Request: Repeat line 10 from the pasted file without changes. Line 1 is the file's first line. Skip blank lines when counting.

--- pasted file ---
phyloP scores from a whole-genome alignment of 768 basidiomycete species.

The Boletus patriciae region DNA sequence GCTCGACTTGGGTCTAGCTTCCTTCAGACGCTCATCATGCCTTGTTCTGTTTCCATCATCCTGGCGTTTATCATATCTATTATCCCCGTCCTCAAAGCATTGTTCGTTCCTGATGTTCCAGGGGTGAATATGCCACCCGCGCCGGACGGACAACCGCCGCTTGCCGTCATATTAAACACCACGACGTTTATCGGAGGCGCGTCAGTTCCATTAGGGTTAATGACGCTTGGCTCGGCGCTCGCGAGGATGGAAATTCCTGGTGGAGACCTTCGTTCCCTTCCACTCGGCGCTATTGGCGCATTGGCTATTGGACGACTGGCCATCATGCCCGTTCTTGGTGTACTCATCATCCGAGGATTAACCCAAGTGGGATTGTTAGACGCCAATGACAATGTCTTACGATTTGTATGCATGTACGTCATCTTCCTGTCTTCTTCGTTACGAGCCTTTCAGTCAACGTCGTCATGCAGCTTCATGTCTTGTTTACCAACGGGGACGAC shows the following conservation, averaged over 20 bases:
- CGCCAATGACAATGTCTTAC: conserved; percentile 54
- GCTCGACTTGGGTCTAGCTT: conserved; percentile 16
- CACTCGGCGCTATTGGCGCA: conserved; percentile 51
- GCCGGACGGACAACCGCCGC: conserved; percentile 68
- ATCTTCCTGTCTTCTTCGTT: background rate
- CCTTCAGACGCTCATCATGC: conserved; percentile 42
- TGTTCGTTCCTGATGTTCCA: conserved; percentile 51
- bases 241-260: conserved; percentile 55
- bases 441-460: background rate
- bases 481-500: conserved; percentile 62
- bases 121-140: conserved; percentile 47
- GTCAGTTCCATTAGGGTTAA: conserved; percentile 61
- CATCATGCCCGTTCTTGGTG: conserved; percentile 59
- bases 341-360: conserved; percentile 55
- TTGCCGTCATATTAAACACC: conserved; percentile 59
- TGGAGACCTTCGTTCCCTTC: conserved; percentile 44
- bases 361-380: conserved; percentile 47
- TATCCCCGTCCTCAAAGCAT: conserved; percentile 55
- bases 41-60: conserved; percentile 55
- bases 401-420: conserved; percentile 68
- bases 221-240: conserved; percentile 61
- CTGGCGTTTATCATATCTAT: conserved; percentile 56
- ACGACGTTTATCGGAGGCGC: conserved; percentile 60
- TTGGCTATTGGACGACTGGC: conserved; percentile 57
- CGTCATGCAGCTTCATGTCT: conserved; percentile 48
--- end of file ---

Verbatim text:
- bases 241-260: conserved; percentile 55